How to Negotiate & Manage a Competitive Freight Rate RFP
CFO's are demanding better performance after watching their freight budgets balloon to all-time highs.
A freight RFP is one of the least favorite, although one that needs to be discussed and improved by many shippers to obtain the best results.
The days of throwing out percentage reductions or using a solve to equation to determine the spend for next year is a time tested process that needs to be challenged. While freight is thought of as a commodity, there is more to it and the Excel spreadsheet RFP driven down from the top misses the target before the arrow is even pull from the quiver. Today's dynamic environment requires strategic planning; execution to the strategy; measurements to the goals; analysis against industry benchmarks; and continuous improvement.
Over the next few paragraphs, we will outline a keys to executing a successful RFP in the new era, along with providing methods to manage to the RFP once the process is complete.
RFP Process Suggestions
Stop Negotiating with Yourself and Benchmark Against Market
Data, Data and Data
Buy Better Capacity
There is not a one size fits all solution when it comes to freight. Shippers should diversify their carrier and logistics service provider base. Bring in both large freight providers and augment them with smaller hungry freight providers wanting make a difference on service, price and value. Also, look at alternative modes or solutions logistics providers may bring to the table for solutions, such as adding 53' intermodal capacity or more complex routing suggestions for volume LTL shippers logistics service providers (LSP's) can bring through their technology. Bigger is not always better when discussing freight providers, but more choices and diversity is.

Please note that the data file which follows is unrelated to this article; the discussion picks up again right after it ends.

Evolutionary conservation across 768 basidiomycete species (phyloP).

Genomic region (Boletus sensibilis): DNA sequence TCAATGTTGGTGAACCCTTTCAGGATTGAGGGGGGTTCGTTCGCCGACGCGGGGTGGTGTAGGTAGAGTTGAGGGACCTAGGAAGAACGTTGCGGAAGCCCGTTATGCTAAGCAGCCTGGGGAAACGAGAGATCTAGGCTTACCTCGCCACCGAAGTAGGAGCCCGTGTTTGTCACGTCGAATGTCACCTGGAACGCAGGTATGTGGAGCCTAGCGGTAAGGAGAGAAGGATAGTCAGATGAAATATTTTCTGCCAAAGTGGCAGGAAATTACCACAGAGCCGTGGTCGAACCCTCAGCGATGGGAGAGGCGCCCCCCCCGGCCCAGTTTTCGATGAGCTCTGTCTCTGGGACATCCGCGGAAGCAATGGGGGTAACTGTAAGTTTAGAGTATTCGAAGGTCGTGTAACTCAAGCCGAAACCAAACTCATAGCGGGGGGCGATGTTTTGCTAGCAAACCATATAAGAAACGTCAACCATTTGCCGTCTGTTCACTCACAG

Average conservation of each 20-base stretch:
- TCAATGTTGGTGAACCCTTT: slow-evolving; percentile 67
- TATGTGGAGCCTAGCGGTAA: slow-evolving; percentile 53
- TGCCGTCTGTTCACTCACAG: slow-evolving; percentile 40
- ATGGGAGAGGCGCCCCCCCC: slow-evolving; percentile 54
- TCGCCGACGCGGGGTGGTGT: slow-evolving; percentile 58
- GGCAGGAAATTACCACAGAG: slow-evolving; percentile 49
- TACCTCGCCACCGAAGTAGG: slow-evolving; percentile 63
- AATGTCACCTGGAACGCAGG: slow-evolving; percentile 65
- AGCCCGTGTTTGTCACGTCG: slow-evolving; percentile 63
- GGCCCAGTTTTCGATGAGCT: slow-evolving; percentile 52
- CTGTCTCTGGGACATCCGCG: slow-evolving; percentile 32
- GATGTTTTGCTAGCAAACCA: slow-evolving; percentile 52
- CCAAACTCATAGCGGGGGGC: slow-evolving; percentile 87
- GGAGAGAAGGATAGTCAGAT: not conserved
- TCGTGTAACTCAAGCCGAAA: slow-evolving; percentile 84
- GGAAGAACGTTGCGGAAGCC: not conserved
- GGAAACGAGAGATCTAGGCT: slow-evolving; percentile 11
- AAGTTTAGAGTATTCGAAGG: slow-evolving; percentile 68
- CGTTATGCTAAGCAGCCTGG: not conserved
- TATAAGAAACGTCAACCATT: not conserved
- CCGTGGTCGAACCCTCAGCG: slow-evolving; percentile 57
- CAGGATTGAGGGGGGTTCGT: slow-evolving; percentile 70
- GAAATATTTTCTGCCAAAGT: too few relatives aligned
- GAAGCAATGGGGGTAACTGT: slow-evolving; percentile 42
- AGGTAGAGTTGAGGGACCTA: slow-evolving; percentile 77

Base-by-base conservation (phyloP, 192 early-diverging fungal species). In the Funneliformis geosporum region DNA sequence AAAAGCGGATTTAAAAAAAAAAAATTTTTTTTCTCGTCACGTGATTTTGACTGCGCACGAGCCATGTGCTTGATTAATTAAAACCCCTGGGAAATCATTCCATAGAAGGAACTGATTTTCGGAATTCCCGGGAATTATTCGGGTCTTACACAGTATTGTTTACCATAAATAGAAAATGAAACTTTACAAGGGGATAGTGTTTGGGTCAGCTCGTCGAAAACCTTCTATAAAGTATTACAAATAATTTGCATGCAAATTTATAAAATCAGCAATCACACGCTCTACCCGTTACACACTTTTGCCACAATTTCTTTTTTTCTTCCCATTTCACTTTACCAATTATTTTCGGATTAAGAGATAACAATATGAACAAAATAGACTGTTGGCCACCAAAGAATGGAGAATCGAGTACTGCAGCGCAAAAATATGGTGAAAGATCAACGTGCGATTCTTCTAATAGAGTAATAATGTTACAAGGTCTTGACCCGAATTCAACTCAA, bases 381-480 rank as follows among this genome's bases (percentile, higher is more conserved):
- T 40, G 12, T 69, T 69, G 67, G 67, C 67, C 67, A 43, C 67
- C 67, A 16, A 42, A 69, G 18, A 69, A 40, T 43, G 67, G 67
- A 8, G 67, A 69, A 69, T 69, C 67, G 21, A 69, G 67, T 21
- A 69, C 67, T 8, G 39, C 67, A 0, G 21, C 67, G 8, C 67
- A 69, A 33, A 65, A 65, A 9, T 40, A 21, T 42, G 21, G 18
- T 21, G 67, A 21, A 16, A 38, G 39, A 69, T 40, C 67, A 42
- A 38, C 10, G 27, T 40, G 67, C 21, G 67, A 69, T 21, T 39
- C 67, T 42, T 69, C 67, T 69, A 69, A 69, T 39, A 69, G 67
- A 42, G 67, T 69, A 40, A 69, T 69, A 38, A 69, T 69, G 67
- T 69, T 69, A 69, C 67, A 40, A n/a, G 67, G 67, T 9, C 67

Considerations for the RFP Process Itself
Have a Discerning RFP Process
Shippers should have a formal process by which they invite freight providers (both asset and non-asset) into their bid process. Not every carrier that shows up should be brought into the inner circle of bidding.
It is Not All About Price
Shippers and freight providers often find themselves jumping into the price game, then stumble out of the gate or never perform to the needs of the shipper because a price is quoted before gaining a thorough understanding of what the shipper requires.
The reality is the very best price comes through a mutual evaluation process with freight providers and shippers opening up about their strengths, weaknesses and requirements.
Vet the freight providers in a subjective manner before inviting them to submit rates. Before a freight company is included in the bid, the shipper needs to figure out how to best vet the group of freight providers they want to participate in the process. Our suggestion is the initial vetting would be both written and verbal.